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3-men crews spark debate
by Jill Lufrano
Mar 17, 2012 | 3602 views | 0 0 comments | 7 7 recommendations | email to a friend | print
Tribune File Photo
Reno firefighter Nate Webber watches debris piles burn east of the Spanish Springs library.
Tribune File Photo Reno firefighter Nate Webber watches debris piles burn east of the Spanish Springs library.

SPARKS — Tom Dunn lives in a house in Spanish Springs with his wife and three-year-old toddler. He worries. Not as a firefighter with the Reno Fire Department, but as a father and a husband.

He knows too much about the risk of leaving his young child and wife home alone in the rural community, following the recent divorces within Washoe County of fire districts and the plans to draw down fire crews within the stations that surround his home.

Today, Dunn’s family home is surrounded by four fire stations. Three are Truckee Meadows Fire Protection District or Sierra Sire Protection District stations and one is Sparks Station 41.

Sparks Fire Department currently has a district policy to only man their engines with three crew members.

“It’s a policy decision for our city and our department,” said Sparks Fire Chief Andy Flock.

Three-member crews cannot enter a burning home unless someone confirms there is a victim inside. This could mean an unconscious victim is inside and the crew is unaware. Federal safety standards restrict fire crews from allowing three-man crews from allowing a crew member to enter unless there are special circumstances.

“If there is no confirmed potential victim in the house, the fire crew would stay outside as my home burned and watch as it doubled in size every minute,” Dunn said. “All they could do is keep the fire off the houses next door to me because they cannot enter if there is no confirmed victims inside the house.”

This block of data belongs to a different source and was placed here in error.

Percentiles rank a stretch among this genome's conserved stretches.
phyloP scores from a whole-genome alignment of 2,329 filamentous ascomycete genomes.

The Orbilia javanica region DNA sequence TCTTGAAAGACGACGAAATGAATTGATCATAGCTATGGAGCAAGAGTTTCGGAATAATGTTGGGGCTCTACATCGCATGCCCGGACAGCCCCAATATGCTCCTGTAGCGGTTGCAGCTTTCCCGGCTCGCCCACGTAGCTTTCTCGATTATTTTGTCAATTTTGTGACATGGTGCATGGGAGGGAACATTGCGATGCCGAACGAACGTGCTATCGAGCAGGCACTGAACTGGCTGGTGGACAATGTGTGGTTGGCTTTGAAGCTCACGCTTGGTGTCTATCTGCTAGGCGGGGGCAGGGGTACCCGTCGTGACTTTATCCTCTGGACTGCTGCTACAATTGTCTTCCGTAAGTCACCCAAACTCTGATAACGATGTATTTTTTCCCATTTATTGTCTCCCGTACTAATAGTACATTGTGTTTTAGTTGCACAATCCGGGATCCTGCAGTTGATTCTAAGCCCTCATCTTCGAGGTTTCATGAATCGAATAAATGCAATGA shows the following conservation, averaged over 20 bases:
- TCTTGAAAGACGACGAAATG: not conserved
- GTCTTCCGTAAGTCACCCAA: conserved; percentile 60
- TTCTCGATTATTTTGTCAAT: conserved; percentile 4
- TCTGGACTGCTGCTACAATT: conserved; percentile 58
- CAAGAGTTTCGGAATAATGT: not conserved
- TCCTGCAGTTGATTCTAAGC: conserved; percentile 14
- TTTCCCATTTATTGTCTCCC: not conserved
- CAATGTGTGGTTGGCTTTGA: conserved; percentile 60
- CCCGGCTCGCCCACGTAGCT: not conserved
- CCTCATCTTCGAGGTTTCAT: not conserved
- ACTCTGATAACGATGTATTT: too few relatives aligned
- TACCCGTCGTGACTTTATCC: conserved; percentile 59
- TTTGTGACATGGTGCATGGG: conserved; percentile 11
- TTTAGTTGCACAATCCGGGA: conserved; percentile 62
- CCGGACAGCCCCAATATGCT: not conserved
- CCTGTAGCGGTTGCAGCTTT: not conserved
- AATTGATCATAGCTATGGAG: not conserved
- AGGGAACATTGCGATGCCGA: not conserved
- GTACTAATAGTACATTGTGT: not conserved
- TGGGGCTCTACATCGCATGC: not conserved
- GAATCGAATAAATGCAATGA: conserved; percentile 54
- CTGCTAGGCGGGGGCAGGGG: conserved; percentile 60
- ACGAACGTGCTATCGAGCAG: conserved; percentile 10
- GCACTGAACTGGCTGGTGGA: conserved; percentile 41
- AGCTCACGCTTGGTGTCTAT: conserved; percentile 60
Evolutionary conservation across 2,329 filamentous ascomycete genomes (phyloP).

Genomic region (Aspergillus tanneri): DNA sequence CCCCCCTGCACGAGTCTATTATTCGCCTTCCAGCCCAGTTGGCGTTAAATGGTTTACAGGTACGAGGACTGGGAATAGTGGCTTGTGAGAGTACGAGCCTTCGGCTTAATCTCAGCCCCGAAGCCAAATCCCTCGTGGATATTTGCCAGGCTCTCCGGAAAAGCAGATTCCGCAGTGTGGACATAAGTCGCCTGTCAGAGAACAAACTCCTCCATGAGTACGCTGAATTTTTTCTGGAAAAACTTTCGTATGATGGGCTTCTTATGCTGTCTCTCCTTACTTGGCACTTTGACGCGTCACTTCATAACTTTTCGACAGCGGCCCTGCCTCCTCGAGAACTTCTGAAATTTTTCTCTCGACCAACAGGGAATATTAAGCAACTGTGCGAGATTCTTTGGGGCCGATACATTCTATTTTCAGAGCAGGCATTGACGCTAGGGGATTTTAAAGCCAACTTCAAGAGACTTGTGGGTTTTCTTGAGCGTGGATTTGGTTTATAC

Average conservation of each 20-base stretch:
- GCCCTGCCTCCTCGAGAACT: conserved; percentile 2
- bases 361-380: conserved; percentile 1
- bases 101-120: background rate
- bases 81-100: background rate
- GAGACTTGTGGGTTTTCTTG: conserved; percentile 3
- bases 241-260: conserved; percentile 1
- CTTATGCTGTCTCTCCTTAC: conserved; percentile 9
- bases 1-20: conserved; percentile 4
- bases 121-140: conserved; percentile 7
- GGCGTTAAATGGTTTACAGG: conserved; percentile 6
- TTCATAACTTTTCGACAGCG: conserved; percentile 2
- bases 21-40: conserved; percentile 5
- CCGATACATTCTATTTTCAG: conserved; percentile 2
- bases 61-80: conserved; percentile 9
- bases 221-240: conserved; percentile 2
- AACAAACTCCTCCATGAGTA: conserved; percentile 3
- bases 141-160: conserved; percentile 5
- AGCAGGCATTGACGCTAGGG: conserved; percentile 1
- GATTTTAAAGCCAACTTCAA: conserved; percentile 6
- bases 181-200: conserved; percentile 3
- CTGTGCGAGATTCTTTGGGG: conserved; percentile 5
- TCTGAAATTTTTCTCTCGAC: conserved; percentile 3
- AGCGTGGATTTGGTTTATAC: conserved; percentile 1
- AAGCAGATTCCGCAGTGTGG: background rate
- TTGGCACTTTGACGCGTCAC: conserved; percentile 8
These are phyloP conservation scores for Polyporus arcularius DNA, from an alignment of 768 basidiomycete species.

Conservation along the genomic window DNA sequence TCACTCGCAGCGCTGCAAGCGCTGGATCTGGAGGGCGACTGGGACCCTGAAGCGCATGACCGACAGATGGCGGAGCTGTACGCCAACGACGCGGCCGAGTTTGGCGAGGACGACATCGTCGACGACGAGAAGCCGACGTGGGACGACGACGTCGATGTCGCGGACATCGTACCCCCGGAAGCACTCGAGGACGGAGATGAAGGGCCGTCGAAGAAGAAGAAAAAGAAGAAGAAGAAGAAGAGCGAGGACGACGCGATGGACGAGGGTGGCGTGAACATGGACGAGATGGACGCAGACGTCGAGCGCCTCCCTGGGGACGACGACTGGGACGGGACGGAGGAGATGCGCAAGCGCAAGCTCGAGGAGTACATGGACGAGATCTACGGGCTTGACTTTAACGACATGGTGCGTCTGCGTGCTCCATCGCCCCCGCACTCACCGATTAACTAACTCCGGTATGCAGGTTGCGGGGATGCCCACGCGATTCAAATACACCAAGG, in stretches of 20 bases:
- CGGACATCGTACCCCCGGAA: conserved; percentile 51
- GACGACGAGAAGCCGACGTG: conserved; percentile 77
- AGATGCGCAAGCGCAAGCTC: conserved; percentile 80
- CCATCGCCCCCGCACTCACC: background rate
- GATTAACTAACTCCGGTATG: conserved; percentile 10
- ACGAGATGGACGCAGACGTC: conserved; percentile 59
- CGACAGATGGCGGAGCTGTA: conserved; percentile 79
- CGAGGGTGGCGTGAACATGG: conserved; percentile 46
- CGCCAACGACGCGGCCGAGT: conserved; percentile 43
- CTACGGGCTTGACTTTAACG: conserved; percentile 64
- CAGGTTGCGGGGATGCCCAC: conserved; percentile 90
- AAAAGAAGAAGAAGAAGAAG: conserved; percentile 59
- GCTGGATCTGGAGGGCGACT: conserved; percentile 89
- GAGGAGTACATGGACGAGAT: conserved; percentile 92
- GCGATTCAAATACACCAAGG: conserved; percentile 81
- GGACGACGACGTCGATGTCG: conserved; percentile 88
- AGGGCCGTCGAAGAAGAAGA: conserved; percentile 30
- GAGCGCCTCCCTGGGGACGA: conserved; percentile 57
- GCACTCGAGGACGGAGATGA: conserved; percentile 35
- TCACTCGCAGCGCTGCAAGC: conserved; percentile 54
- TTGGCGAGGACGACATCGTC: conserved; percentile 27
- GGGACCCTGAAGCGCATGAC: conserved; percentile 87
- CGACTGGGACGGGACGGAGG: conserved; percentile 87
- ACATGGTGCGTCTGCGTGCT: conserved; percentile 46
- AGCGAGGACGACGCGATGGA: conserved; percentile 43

The other stations, at this time, have four-man crews.

“Last fall, there was a structure fire down the street, The first arriving engine was from Sparks (station 41),” Dunn said. “They had to sit outside the house because there was no confirmed victim. They had to sit there and watch that house burn until another crew arrived.”

Three-man crews will arrive on scene more often in the Spanish Springs and surrounding Sparks regional areas with this week’s decision by Washoe County Board of Commissioners to stand-up the Truckee Meadows Fire Protection District, hiring Fire Chief Charles Moore Tuesday, and attempt to merge it with the Sierra Fire Protection District. The change to resurrect the TMFPD will go into full effect July 1. Crew staffing will change, bringing numbers from four-man to three-man.

According to Kurt Latipow, Washoe County Fire Services Coordinator, the staffing plan, presented in October to Washoe County Commissioners, acting as the new Truckee Meadows Fire Board, asks for minimum staffing throughout the district.

Minimum staffing will be three-man crews in the area, Latipow said. But, it won’t be below that. And, depending on vacations or if the fire chief feels there is a need for more protection, some stations might have better protection at times, he said.

“Spanish Springs has an excellent auto aid agreement with Sparks and they have a station right there,” Latipow said. “They also have the Sun Valley Station.”

Sparks Fire District will present a draft for review in about two weeks to the TMFPD and SFPD and other districts throughout the state to redo automatic aid agreements, something that hasn’t been done in many years, Latipow said.

This also concerns Dunn.

“The other part is, Sparks is within 10 minutes from my house,” he said. “There is no guarantee come July 1, the City of Sparks will be providing auto aid to TMFPD as well. Currently an agreement is in place. With this deconsolidation, or divorce, there is no guarantee a station is going to be even manned. If there is a fire somewhere else in TMFPD could be fighting a fire somewhere else.”

Dunn said he will be more cautious in the future considering the current uncertain status of area fire districts.

“I’m definitely going to be more proactive around my house and make sure all of the windows are operating properly, I have smoke detectors and we change the batteries in those twice a year. We make sure all of our fire extinguishers are maintained and changed,” Dunn said. “It’s disconcerting as a taxpayer that truly my level of service I pay for is going to go down,” Dunn said. “Not only on the fire side, but also on the emergency medical side as well.”
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3-men crews spark debate by Jill Lufrano

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